Contractor received $45M for incomplete Port Kaituma Doctors’ Quarters

-Auditor General finds overpayments for unfinished health buildings in Region One

The incomplete Doctors’ Quarters at the Port Kaituma Hospital Complex, for which $45 million was paid

Contractors hired to construct buildings for the Ministry of Public Health in Region One as far back as 2016 failed to complete the projects despite being advanced more than 50% of the contract sums, according to the 2017 Auditor General’s report, which urged that efforts be made to recover all the money overpaid.

In the report’s review of the ministry’s capital expenditure, which was presented to the National Assembly on Thursday, it was noted that the Doctors’ Quarters at the Port Kaituma Hospital Complex were not only incomplete but the works done were valued at far less than the money paid over to the contractor.

“The contractor received payments totalling $45M or 72% of the contract sum as at 31 December, 2016. Physical verification of the works on 30 August 2017 revealed that actual works measured only $14.768M or 24% of the contract sum,” the report said. The total cost of the contract is said to be $58.341M; the engineer’s estimate was $62.291M.

The works were expected to be completed no later than 6 December, 2016 but up to the time of the report’s completion the works were not completed and there was no evidence that an extension of time was granted to the contractor.

In a letter to the contractor, dated 20 July 2017, the Ministry highlighted the fact that the contract had expired and the works were approximately 20% completed. In the letter, the report said, the ministry indicated its decision not to extend the contract and the contractor was requested to visit the ministry to finalise payments for work done.

The pictures of the building in the report show a concrete edifice with no roof, windows or doors. It was also devoid of internal walls, plumbing, fittings and an electrical network.

The ministry, in response to queries from the Audit Office, indicated that the contract was terminated. As a result, the Audit Office recommended that the Head of the Budget Agency present the letter of termination to the contractor and to recover any amounts overpaid on the contract.

Also at the hospital, a contract in the sum of $50.915 million was awarded for the construction of a new generator building and installation of generator, electrical cabling and main distribution and control. The engineer’s estimate was $42.603 million.

The report said that approval was granted for an increase in the size of the contract to $79.876 million. The contract was signed on 29 December 2015.

As at December 31, 2016, amounts totalling $77.879 million were paid to the contractor. “At the time of reporting, the works remained incomplete and valid performance bond/mobilisation bonds were not presented for audit scrutiny. The contractor received a second advance in the sum of $36.404 million or 45.6% of the revised contract sum, the report said, before pointing out that this was a breach of contract, since “only one advance payment was specified in the contract.”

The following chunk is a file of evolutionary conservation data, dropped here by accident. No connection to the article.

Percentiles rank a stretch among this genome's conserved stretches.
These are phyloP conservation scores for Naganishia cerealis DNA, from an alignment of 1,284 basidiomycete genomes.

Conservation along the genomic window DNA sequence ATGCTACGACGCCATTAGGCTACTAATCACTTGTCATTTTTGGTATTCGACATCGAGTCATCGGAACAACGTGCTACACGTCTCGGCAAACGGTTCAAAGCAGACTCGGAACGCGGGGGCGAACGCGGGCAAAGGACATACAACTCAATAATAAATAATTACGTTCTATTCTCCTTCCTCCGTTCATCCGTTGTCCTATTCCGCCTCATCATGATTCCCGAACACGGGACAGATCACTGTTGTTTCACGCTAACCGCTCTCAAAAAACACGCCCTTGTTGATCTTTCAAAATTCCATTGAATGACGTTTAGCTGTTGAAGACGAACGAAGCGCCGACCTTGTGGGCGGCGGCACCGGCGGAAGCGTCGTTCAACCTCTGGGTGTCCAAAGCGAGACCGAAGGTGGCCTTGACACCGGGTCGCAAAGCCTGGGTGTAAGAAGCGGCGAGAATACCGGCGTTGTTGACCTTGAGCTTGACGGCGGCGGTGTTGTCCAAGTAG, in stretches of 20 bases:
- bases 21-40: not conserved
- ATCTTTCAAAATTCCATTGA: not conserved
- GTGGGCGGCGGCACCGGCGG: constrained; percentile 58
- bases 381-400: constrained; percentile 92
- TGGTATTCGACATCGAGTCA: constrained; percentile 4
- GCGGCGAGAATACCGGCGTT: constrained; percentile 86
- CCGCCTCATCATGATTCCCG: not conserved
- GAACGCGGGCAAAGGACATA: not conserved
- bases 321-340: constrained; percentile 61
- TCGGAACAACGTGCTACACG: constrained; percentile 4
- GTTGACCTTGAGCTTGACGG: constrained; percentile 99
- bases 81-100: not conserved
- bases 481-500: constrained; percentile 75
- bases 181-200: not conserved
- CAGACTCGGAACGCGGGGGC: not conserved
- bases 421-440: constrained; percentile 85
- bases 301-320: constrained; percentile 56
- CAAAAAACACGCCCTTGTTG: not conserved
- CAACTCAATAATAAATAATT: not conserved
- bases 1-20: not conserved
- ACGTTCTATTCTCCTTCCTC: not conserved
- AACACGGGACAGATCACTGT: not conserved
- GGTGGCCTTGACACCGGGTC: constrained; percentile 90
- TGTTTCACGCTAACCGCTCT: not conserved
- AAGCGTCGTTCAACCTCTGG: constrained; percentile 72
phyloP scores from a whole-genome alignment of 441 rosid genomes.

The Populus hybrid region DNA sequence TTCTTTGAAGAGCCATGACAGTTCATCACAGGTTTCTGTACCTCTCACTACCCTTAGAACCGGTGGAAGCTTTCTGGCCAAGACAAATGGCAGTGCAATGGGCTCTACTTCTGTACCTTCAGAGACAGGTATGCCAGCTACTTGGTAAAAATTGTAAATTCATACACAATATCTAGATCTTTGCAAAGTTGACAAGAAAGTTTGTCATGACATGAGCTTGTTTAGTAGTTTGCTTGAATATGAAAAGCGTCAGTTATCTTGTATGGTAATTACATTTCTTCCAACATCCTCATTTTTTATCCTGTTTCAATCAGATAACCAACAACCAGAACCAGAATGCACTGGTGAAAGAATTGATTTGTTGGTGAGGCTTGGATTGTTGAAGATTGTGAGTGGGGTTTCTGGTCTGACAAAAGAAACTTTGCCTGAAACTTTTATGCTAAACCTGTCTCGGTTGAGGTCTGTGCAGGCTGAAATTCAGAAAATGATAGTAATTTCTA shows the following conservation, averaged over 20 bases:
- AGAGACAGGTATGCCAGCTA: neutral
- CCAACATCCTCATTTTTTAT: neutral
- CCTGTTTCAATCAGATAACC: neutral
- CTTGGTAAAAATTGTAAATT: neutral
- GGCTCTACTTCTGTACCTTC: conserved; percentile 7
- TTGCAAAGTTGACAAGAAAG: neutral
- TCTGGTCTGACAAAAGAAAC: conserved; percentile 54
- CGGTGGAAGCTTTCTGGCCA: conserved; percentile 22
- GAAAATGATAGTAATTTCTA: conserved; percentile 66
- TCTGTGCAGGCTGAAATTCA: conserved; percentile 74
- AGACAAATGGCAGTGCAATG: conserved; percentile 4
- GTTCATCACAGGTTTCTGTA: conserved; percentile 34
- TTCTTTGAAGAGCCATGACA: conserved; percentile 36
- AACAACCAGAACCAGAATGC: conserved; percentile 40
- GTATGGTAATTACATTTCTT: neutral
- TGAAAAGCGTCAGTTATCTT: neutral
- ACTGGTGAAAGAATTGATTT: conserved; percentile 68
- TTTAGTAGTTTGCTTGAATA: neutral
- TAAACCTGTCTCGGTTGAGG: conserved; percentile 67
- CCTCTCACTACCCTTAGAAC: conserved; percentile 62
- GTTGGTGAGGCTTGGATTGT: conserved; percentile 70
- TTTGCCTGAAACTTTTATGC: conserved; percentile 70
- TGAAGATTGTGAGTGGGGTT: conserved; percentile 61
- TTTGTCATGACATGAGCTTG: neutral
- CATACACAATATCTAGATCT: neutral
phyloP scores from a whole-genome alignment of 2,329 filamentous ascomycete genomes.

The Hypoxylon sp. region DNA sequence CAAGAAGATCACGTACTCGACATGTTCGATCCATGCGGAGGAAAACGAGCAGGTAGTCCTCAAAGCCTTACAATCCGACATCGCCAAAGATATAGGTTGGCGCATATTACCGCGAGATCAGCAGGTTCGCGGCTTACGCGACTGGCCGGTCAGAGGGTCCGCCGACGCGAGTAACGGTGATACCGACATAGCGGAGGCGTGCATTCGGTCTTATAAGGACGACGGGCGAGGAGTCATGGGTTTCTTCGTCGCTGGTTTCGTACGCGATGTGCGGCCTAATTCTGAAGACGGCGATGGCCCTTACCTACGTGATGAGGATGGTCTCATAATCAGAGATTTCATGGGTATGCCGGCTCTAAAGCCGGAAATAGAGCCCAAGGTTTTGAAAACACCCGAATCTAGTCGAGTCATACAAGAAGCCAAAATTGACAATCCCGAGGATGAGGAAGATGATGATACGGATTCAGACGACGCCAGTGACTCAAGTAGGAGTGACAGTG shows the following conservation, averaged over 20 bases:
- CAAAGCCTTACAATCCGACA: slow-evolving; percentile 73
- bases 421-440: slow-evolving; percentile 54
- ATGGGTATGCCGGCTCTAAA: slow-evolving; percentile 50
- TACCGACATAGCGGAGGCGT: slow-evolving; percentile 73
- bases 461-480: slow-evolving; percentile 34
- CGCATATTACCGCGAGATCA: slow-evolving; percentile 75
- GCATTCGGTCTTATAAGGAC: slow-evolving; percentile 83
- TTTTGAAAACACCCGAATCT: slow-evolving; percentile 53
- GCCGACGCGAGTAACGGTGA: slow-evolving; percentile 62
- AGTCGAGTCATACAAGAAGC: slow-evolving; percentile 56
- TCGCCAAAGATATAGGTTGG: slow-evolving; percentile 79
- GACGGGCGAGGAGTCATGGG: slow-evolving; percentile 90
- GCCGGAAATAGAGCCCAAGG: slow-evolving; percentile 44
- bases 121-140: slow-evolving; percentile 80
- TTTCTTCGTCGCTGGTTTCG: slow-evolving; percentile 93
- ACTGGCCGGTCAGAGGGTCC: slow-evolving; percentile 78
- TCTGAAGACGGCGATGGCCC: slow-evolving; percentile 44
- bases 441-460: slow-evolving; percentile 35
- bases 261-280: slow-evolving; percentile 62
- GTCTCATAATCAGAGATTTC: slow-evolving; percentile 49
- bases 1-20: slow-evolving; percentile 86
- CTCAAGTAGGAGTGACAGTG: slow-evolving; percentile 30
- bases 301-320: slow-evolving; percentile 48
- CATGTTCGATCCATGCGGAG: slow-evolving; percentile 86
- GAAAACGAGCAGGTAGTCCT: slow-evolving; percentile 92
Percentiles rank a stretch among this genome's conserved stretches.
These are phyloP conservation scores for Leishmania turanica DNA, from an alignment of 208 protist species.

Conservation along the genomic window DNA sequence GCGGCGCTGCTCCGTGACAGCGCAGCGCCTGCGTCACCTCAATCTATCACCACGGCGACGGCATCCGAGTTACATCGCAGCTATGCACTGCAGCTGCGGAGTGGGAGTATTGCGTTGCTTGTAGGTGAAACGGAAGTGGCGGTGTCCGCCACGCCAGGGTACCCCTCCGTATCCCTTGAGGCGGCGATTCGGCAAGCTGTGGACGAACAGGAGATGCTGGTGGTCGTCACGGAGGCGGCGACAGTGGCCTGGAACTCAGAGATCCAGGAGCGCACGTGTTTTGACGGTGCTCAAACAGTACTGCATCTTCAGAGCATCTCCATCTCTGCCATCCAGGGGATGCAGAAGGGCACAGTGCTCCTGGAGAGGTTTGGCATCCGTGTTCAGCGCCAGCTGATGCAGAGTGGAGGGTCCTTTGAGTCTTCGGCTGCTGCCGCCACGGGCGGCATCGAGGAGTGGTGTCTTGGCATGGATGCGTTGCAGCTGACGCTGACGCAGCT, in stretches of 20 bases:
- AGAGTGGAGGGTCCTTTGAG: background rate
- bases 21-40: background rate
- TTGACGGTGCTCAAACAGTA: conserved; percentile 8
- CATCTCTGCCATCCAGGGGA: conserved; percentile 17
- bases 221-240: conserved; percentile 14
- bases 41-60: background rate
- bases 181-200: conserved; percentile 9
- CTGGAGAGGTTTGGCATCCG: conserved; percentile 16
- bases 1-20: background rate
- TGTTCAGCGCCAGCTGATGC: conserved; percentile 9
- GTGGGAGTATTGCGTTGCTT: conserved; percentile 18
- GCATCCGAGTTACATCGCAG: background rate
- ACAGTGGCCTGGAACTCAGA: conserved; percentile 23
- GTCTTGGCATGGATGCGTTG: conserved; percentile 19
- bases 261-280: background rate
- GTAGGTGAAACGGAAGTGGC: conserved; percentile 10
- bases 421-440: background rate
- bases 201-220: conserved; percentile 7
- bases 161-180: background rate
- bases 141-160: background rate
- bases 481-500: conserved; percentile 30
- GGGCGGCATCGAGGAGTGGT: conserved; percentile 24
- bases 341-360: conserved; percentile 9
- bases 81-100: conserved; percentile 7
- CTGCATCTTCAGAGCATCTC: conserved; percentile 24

The ministry’s response was that the generator is presently housed at the new hospital. The work started on 19 January 2016, the same day that the commencement order was issued. At the time of the audit, the bond was not given to the auditors and the second payment was for an interim certificate valuation for materials on site.

The Audit Office recommended that the copies of the updated performance bond/mobilization bonds and the supporting documentation for the second advance payment be presented for audit verification.

Additionally, a contract for the construction of the Infectious In-Patient Facility was awarded at a cost of $40.963 million against the engineer’s estimate of $47.527 million and it was signed on December 29th, 2015.

The report informed that as at December 31, 2017, the contractor had received a total of $39.938 million. Physical verification on August 30th of that year revealed incomplete work and the contractor has “demobilized” from the site. There were no approvals for extension of time and additionally no breakdown/details were attached to the Payment Voucher. Further there was no evidence that liquated damages were deduced from the payments made, despite the works being significantly delayed.

In response, the ministry, while confirming that the contractor did not complete the building on time and had left the site, said that he was written to about completing the building. In its response the ministry also informed that the contractor was written to a second time and it made it known that a “stringent” penalty clause was included by the ministry.

A similar situation occurred with the contract of the construction of a Nurses’ Hostel at the Region One hospital. Again, a large amount of money was paid to the contractor but the project was never completed. The contract was signed on August 9, 2016 and $36.939M of the $52.771M was paid over to the contractor during that year. Physical verification of the works on August 30, 2017 revealed that it was incomplete and that the actual value of the work done was $2.686M, a difference of $34.253M. The work was approximately 5% completed.

The Audit Report noted that while there was a change to the design and layout of the building, no variation order or revised designs costing was presented for the changes to the contract. Further, the performance bonds expired on January 2, 2017 and July 2, 2017, respectively and there was no evidence of renewal.

It didn’t end there for this hospital as the contracted work on a theatre suite was yet to start and the newly built mortuary building is yet to be outfitted with necessary amenities.

Around the Web

Comments